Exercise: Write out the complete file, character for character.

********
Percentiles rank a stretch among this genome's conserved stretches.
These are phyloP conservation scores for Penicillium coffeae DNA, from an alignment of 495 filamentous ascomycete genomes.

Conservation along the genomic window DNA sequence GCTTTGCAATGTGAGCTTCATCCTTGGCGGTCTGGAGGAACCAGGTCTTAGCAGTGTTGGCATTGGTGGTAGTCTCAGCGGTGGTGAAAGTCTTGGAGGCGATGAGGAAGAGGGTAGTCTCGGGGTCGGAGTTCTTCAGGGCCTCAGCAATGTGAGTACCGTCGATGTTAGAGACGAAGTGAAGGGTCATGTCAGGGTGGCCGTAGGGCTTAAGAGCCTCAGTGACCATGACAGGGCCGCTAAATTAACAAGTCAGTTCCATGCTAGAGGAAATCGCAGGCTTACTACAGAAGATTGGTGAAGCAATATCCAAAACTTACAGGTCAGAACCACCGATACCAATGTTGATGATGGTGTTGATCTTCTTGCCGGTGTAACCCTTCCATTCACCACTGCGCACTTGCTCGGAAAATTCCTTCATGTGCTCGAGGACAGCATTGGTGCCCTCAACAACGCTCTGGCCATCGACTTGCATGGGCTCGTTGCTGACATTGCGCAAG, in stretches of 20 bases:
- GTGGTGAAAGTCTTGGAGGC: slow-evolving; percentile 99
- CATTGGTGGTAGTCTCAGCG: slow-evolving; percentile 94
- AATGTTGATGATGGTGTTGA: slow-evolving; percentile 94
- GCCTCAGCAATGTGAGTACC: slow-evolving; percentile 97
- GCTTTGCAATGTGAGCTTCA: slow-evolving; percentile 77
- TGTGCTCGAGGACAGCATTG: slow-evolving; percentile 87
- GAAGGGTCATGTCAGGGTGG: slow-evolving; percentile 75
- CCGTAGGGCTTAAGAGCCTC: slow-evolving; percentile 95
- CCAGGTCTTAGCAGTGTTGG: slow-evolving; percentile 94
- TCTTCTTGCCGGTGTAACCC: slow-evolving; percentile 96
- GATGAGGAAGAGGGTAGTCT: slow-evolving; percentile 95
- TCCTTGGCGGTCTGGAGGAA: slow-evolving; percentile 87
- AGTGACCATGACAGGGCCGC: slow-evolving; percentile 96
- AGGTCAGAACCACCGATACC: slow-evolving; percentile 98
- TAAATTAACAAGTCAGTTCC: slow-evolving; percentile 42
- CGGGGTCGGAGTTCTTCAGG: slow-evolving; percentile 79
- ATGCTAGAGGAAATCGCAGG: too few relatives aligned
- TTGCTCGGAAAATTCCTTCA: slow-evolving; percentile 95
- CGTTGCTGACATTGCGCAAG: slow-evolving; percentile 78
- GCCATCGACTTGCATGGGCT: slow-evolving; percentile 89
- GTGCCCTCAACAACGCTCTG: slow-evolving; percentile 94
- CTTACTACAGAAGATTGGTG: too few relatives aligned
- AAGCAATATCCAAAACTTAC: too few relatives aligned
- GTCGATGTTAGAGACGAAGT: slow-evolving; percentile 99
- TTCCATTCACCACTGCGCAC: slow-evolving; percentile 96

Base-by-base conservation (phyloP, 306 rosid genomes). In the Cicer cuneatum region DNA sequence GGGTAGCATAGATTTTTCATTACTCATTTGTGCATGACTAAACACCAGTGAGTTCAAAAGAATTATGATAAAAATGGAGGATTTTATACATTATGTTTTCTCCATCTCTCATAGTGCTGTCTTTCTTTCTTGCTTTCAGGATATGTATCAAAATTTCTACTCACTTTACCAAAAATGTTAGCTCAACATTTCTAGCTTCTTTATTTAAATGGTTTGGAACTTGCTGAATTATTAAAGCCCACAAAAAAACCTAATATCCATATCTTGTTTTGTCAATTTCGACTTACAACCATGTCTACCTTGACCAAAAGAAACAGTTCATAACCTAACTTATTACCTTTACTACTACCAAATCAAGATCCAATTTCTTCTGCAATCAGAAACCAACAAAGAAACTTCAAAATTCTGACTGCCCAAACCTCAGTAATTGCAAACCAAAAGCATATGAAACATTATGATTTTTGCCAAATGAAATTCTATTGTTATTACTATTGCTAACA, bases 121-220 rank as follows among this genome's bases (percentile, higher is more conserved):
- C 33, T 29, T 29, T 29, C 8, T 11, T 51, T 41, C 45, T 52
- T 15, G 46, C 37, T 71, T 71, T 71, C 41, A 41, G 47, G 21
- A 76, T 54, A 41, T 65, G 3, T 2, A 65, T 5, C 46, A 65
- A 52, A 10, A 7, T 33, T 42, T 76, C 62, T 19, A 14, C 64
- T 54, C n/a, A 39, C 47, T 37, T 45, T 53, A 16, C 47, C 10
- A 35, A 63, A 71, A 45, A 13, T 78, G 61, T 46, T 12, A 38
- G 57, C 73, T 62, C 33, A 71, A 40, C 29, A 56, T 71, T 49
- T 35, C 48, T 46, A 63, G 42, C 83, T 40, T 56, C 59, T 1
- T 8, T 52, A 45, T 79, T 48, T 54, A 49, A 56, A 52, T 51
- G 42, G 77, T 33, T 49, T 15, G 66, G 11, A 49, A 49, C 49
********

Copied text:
Percentiles rank a stretch among this genome's conserved stretches.
These are phyloP conservation scores for Penicillium coffeae DNA, from an alignment of 495 filamentous ascomycete genomes.

Conservation along the genomic window DNA sequence GCTTTGCAATGTGAGCTTCATCCTTGGCGGTCTGGAGGAACCAGGTCTTAGCAGTGTTGGCATTGGTGGTAGTCTCAGCGGTGGTGAAAGTCTTGGAGGCGATGAGGAAGAGGGTAGTCTCGGGGTCGGAGTTCTTCAGGGCCTCAGCAATGTGAGTACCGTCGATGTTAGAGACGAAGTGAAGGGTCATGTCAGGGTGGCCGTAGGGCTTAAGAGCCTCAGTGACCATGACAGGGCCGCTAAATTAACAAGTCAGTTCCATGCTAGAGGAAATCGCAGGCTTACTACAGAAGATTGGTGAAGCAATATCCAAAACTTACAGGTCAGAACCACCGATACCAATGTTGATGATGGTGTTGATCTTCTTGCCGGTGTAACCCTTCCATTCACCACTGCGCACTTGCTCGGAAAATTCCTTCATGTGCTCGAGGACAGCATTGGTGCCCTCAACAACGCTCTGGCCATCGACTTGCATGGGCTCGTTGCTGACATTGCGCAAG, in stretches of 20 bases:
- GTGGTGAAAGTCTTGGAGGC: slow-evolving; percentile 99
- CATTGGTGGTAGTCTCAGCG: slow-evolving; percentile 94
- AATGTTGATGATGGTGTTGA: slow-evolving; percentile 94
- GCCTCAGCAATGTGAGTACC: slow-evolving; percentile 97
- GCTTTGCAATGTGAGCTTCA: slow-evolving; percentile 77
- TGTGCTCGAGGACAGCATTG: slow-evolving; percentile 87
- GAAGGGTCATGTCAGGGTGG: slow-evolving; percentile 75
- CCGTAGGGCTTAAGAGCCTC: slow-evolving; percentile 95
- CCAGGTCTTAGCAGTGTTGG: slow-evolving; percentile 94
- TCTTCTTGCCGGTGTAACCC: slow-evolving; percentile 96
- GATGAGGAAGAGGGTAGTCT: slow-evolving; percentile 95
- TCCTTGGCGGTCTGGAGGAA: slow-evolving; percentile 87
- AGTGACCATGACAGGGCCGC: slow-evolving; percentile 96
- AGGTCAGAACCACCGATACC: slow-evolving; percentile 98
- TAAATTAACAAGTCAGTTCC: slow-evolving; percentile 42
- CGGGGTCGGAGTTCTTCAGG: slow-evolving; percentile 79
- ATGCTAGAGGAAATCGCAGG: too few relatives aligned
- TTGCTCGGAAAATTCCTTCA: slow-evolving; percentile 95
- CGTTGCTGACATTGCGCAAG: slow-evolving; percentile 78
- GCCATCGACTTGCATGGGCT: slow-evolving; percentile 89
- GTGCCCTCAACAACGCTCTG: slow-evolving; percentile 94
- CTTACTACAGAAGATTGGTG: too few relatives aligned
- AAGCAATATCCAAAACTTAC: too few relatives aligned
- GTCGATGTTAGAGACGAAGT: slow-evolving; percentile 99
- TTCCATTCACCACTGCGCAC: slow-evolving; percentile 96

Base-by-base conservation (phyloP, 306 rosid genomes). In the Cicer cuneatum region DNA sequence GGGTAGCATAGATTTTTCATTACTCATTTGTGCATGACTAAACACCAGTGAGTTCAAAAGAATTATGATAAAAATGGAGGATTTTATACATTATGTTTTCTCCATCTCTCATAGTGCTGTCTTTCTTTCTTGCTTTCAGGATATGTATCAAAATTTCTACTCACTTTACCAAAAATGTTAGCTCAACATTTCTAGCTTCTTTATTTAAATGGTTTGGAACTTGCTGAATTATTAAAGCCCACAAAAAAACCTAATATCCATATCTTGTTTTGTCAATTTCGACTTACAACCATGTCTACCTTGACCAAAAGAAACAGTTCATAACCTAACTTATTACCTTTACTACTACCAAATCAAGATCCAATTTCTTCTGCAATCAGAAACCAACAAAGAAACTTCAAAATTCTGACTGCCCAAACCTCAGTAATTGCAAACCAAAAGCATATGAAACATTATGATTTTTGCCAAATGAAATTCTATTGTTATTACTATTGCTAACA, bases 121-220 rank as follows among this genome's bases (percentile, higher is more conserved):
- C 33, T 29, T 29, T 29, C 8, T 11, T 51, T 41, C 45, T 52
- T 15, G 46, C 37, T 71, T 71, T 71, C 41, A 41, G 47, G 21
- A 76, T 54, A 41, T 65, G 3, T 2, A 65, T 5, C 46, A 65
- A 52, A 10, A 7, T 33, T 42, T 76, C 62, T 19, A 14, C 64
- T 54, C n/a, A 39, C 47, T 37, T 45, T 53, A 16, C 47, C 10
- A 35, A 63, A 71, A 45, A 13, T 78, G 61, T 46, T 12, A 38
- G 57, C 73, T 62, C 33, A 71, A 40, C 29, A 56, T 71, T 49
- T 35, C 48, T 46, A 63, G 42, C 83, T 40, T 56, C 59, T 1
- T 8, T 52, A 45, T 79, T 48, T 54, A 49, A 56, A 52, T 51
- G 42, G 77, T 33, T 49, T 15, G 66, G 11, A 49, A 49, C 49